Hacking Chinese

A better way of learning Mandarin

Articles tagged with ‘Mnemonics’

  1. Boosting your character learning with Skritter

    There are hundreds of apps out there that all claim to be indispensable resources for learning Chinese, but very few of them actually live up to it. Skritter certainly does. Skritter is an important part of the most efficient way of learning to write characters and you should really give it a try.

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  2. Don’t use mnemonics for everything

    Mnemonics are really cool, but you shouldn’t overuse them. Chinese characters are very complex and the amount of information you might want to remember about them is large. Creating mnemonics for everything is very time consuming and difficult. Instead of doing this, create mnemonics only for things you actually find hard to remember.

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  3. How to create mnemonics for general or abstract character components

    Anyone who has tried mnemonics for learning Chinese characters knows that some components are easier to link together than others. This article discusses in detail how to deal with abstract or general character components and how to handle components with the same or overlapping meaning, an essential skill if you’re serious about character learning.

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  4. Sensible character learning: Progress, reminders and reflections

    The sensible character challenge has now been running for two weeks and it’s time to see how things have been going so far. This post is a progress report that contains some reflections on the challenge itself, as well as some practical advice on how to solve common problems. It also invites participants to share their experience and progress so far.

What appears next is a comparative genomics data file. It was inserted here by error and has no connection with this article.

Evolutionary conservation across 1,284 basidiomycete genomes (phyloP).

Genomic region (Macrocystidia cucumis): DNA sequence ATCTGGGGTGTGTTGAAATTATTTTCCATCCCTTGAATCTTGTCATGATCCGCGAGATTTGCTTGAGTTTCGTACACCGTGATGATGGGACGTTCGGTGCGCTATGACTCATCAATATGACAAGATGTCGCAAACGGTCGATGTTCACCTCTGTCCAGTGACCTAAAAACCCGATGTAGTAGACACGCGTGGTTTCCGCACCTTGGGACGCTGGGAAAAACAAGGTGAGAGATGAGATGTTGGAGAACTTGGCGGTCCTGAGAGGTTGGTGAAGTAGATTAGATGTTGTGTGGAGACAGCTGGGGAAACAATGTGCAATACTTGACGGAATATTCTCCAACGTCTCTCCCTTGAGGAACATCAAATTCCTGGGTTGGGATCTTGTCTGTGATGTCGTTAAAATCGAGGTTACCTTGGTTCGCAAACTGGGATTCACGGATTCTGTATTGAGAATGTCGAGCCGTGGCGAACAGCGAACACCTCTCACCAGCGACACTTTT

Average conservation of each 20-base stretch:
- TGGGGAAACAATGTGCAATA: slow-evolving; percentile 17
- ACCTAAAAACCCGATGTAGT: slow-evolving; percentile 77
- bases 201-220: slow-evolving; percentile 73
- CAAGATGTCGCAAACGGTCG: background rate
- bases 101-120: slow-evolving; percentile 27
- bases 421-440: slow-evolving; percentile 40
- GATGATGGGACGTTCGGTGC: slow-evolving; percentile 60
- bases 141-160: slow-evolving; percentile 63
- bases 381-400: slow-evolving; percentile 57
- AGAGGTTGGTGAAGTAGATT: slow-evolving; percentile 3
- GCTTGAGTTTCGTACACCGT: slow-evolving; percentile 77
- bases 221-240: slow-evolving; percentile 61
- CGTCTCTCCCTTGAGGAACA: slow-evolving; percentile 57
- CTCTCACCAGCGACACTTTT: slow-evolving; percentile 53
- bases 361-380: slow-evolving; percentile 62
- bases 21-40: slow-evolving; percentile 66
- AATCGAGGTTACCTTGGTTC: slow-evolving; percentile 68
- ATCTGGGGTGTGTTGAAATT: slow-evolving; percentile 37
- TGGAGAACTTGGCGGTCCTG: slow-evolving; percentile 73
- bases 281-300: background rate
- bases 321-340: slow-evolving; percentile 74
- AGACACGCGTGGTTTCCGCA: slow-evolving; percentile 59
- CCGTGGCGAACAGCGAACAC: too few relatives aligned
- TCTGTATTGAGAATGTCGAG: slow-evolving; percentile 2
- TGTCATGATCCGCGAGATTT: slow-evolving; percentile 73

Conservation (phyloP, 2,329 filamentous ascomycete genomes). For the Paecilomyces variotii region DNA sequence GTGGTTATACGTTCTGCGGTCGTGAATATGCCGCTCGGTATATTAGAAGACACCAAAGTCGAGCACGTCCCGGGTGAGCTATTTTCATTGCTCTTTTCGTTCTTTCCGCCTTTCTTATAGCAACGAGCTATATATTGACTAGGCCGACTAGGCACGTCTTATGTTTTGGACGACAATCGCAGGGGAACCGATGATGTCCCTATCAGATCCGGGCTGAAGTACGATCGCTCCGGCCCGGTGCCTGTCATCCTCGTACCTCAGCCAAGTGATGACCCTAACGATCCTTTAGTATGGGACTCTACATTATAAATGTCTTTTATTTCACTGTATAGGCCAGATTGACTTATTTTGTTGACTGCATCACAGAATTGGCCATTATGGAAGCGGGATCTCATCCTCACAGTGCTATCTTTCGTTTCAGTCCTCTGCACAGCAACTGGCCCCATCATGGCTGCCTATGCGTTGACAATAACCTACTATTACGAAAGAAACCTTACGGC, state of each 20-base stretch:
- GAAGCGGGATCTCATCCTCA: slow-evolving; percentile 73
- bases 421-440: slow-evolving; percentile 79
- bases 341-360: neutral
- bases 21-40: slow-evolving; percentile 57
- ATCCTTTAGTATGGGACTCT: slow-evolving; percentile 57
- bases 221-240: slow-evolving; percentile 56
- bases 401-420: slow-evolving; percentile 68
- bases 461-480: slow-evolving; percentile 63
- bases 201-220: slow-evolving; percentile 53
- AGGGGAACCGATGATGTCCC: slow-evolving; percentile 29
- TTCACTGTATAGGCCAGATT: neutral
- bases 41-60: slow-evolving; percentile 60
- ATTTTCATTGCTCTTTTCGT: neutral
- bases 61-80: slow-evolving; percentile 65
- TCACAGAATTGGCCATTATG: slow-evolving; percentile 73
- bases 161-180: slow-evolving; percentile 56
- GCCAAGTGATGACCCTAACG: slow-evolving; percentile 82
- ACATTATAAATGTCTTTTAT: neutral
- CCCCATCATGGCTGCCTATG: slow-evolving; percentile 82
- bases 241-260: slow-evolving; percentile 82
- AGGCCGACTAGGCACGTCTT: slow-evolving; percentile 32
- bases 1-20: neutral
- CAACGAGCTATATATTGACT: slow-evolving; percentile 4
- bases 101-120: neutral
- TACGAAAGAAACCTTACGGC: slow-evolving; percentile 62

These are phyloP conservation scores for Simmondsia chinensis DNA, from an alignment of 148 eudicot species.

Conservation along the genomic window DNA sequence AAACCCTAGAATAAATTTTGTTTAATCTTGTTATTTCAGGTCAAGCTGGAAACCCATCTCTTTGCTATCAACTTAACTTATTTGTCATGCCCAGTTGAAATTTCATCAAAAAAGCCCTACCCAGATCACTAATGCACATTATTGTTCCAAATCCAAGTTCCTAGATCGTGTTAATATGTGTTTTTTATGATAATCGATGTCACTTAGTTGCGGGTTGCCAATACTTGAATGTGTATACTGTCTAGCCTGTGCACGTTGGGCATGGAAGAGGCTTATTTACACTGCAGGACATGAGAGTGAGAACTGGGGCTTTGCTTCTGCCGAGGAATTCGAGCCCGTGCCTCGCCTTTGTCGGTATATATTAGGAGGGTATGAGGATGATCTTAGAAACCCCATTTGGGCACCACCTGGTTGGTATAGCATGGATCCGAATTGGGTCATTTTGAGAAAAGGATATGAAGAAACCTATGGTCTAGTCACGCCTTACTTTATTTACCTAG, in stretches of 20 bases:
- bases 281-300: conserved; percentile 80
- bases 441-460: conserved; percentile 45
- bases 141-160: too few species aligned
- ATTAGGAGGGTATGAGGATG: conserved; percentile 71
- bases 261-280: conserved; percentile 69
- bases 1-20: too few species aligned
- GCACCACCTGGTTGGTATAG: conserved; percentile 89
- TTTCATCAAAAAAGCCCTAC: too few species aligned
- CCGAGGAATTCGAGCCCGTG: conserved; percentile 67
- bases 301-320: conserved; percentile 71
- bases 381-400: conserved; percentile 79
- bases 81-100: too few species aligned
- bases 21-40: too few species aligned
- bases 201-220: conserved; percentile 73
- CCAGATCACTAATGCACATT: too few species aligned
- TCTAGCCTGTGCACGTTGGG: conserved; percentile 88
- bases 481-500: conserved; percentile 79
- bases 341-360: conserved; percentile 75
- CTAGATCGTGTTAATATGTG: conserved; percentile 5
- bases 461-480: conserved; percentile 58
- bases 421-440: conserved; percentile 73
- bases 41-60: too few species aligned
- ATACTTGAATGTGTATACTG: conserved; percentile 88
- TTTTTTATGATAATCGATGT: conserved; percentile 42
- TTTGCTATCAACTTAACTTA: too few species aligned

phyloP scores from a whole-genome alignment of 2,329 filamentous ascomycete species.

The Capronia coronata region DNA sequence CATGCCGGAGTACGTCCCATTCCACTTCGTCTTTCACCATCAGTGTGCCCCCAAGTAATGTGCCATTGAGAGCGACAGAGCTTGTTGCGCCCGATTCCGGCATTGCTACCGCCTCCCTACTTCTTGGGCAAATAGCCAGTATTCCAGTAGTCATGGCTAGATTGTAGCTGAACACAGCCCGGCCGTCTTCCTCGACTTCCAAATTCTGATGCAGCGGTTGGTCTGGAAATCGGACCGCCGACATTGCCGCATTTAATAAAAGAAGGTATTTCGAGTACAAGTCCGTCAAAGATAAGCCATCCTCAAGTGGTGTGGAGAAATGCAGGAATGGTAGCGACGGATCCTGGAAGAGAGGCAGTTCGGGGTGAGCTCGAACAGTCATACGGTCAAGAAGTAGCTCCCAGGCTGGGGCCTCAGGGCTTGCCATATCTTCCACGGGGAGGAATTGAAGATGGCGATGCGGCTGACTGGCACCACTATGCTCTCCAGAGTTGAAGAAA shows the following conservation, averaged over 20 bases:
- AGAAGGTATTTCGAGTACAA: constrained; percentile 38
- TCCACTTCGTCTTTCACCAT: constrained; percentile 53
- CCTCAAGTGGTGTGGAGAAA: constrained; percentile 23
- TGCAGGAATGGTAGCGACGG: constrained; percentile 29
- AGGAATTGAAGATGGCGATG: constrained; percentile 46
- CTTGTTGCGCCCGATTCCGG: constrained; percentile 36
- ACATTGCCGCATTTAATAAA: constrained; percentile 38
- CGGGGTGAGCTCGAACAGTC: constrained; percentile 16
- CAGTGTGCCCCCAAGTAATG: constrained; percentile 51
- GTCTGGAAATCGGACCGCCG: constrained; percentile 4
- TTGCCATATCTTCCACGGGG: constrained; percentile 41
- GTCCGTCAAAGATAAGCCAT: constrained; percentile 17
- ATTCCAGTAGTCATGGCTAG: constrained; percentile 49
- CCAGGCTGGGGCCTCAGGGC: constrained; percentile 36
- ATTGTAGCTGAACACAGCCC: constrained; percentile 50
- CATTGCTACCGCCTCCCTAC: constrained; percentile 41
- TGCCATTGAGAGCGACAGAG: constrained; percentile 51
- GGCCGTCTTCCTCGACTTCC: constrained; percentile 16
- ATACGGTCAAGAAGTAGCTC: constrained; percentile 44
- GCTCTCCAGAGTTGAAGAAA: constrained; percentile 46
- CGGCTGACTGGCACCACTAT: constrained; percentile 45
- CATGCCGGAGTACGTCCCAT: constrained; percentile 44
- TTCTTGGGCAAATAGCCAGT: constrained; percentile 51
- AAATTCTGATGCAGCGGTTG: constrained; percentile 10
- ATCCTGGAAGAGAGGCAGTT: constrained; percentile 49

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  5. Remembering is a skill you can learn

    Contrary to what many people believe, a good memory can be trained. Memory champions are just ordinary people who have practised a lot. There are many clever techniques and tricks you can use to remember things (such as Chinese characters or words) very efficiently. This article is meant to be an introduction for those of you who are new to the fascinating world of memory training.

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  6. Towards a more sensible way of learning to write Chinese

    This is a challenge designed to help students break the bad habit of simply repeating characters over and over until they stick and instead rely on more clever and efficient methods. It’s about learning for the long term and learning to really understand the characters. Will you join the challenge?

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  7. Extending mnemonics: Tones and pronunciation

    Using mnemonics to memorise concrete objects is fairly easy, but how can we use mnemonics to remember abstract things such as tones and pronunciation? In this article, I expand my previous discussions of mnemonics and show how they can be quite powerful if you’re prepared to invest some extra time.

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  8. Kickstart your character learning with the 100 most common radicals

    This is a list of the 100 most common radicals among the 2000 most common characters, meaning that it’s excellent for beginners who want to boost their understanding of Chinese characters. The list contains simplified, traditional, variants, meaning, pronunciation, examples, helpful comments and colloquial names.

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  9. Holistic language learning: Integrating knowledge

    Holistic learning is about integrating what you learn into a web of things you already know and thus making it much easier to learn and remember. This is in contrast with traditional education methods which often emphasise isolated facts and don’t make proper use of what learners already know.

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  10. Memory aids and mnemonics to enhance learning

    Remember almost anything is a skill that can be learnt. In fact, some of the methods I talk about in this article have been known for thousands of years. Most mnemonic methods use the power of association to enable us to remember things. In this article, I discuss how we can use this to help us learn Chinese much more efficiently than if we rely on conventional methods.

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